Astronomers Are Repeating a Blue Shift Mistake
The story claims a star cluster is zooming toward us as if catapulted out of the M87 galaxy, perhaps by its SMBH.
Unfortunately this story reveals the same blue shift mistake as with M31 and M33. No one fixed that mistake so it is easily repeated. Even Hubble saw the problem (100 years ago) but his solution was placing the Local Group on an island separate from the Hubble Flow. I posted about this isolation on May 4.
M31 is infamous because it is predicted to eventually collide with Milky Way. A number of galaxies in the direction of M31 have blue shifts. Most galaxies in the universe do not have a blue shift.
M31 relative velocity = −301 ± 1 km/s
M33 relative velocity = -179 ± 3 km/s
excerpt from a paper titled 'The M31 Velocity Vector. III. Future Milky Way-M31-M33 Orbital Evolution, Merging, and Fate of the Sun'
possible collision of M31 (and possibly M33) with the MW is the next major cosmic event affecting the environment of our Sun and solar system that can be predicted with some certainty.
this 'predict[ion] with some certainty' is disturbing because the prediction of future doom is a mistake and not justified.
NASA excerpt ===
Below is the spectrum of M31. The laboratory-measured lines of calcium K and H lines are indicated in red, and the laboratory wavelengths for them are given below. The corresponding calcium H and K lines from M31 can be seen in absorption.
Calcium K laboratory wavelength, Ca K = 3934 angstrom
Calcium H laboratory wavelength, Ca H = 3969 angstrom
NASA uses calcium absorption lines to determine the relative velocities of these two galaxies.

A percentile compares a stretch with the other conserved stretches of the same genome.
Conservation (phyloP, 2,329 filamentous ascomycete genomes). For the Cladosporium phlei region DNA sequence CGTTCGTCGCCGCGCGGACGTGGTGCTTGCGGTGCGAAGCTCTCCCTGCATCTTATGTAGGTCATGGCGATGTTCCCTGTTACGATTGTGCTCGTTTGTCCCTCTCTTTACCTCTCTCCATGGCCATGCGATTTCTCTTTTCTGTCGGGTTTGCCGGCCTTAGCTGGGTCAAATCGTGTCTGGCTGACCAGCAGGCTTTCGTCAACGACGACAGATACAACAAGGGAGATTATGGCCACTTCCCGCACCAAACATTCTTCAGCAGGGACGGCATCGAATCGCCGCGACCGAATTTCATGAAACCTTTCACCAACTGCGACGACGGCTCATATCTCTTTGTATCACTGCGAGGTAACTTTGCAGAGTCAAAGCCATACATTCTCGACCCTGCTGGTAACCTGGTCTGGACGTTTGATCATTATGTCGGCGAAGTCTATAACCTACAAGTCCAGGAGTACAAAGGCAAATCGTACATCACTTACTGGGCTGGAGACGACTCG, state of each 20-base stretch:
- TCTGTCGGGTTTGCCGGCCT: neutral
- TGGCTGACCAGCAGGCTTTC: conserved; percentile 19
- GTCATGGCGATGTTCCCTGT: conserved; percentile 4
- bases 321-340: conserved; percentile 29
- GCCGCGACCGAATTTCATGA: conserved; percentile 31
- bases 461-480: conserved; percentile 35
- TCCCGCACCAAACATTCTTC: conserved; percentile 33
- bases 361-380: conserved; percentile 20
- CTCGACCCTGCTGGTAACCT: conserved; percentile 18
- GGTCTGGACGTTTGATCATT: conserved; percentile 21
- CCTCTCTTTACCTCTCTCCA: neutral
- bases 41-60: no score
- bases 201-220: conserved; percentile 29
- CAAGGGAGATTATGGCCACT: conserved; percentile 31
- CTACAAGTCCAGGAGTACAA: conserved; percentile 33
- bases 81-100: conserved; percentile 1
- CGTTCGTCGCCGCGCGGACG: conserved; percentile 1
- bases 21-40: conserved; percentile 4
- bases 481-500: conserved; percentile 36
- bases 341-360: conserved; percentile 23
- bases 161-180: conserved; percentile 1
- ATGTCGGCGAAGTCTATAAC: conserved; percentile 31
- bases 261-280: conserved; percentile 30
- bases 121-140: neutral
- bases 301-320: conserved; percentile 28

Absorption lines are from intervening atoms. For M31 and M33 these lines are blue shifted indicating these atoms are moving toward Earth.
These intervening atoms are not necessarily associated with the galaxies behind them. Both galaxies have similar velocities indicating the atoms are moving toward the Milky Way at the same velocity as observed for both galaxies.
The concluding these two galaxies are moving at the same velocity as these intervening atoms cannot be justified.
However astronomers believe M31-M33 pair is gravitationally bound due to their similar blue shift; this is part of that merger story.
Back to this runaway cluster from M87.
The attached news story has a link to its source titled ' Globular Cluster Toward M87 with a Radial Velocity < -1000 km/s: The First Hypervelocity Cluster'
paper excerpt ===
The Hectospec spectrum of HVGC-1 shows strong lines of Ca II H&K, moderate strength Balmer lines, and a weak G-band. There are no emission lines, other than night-sky line residuals.
In fact, the unusual velocity does not appear to be consistent with the tail of the GC velocity distribution of any individual Virgo galaxy, including M87. For M87 in particular the velocity dispersion at this projected radius is about 300 km/s, so HVGC-1 would be [an] outlier. We must look for other mechanisms to explain its relative velocity of over 2300 km/s with respect to M87.
They must most certainly look elsewhere because they are the wrong path right now by not dealing with a mistake.
Astronomers are using the same calcium absorption lines for this cluster as used for M31: 'Ca II H&K, no emission lines'
As with M31 the intervening calcium atoms are moving toward us but those atoms between M87 and us are moving faster.
The assumption these intervening calcium atoms are moving at the same rate as the cluster behind them cannot be justified.
The astronomers recognize these velocities are unbelievable and even call this unusual and an outlier but they believe the data interpretation anyway. Their paper resulted in a sensational news story. They had no paper if the bad conclusion were discarded.
Mistakes with absorption lines lie at the root of many wrong interpretations of the universe with the expanding fabric of space as a very notable example.
Hit back to go to previous page in history.
Here is the list of topics in this Cosmology Topic Group .
Ctrl + for zoom in; Ctrl - for zoom out ; Ctrl 0 for no zoom;
triple-tap for zoom to fit; pinch for zoom change; pinched for no zoom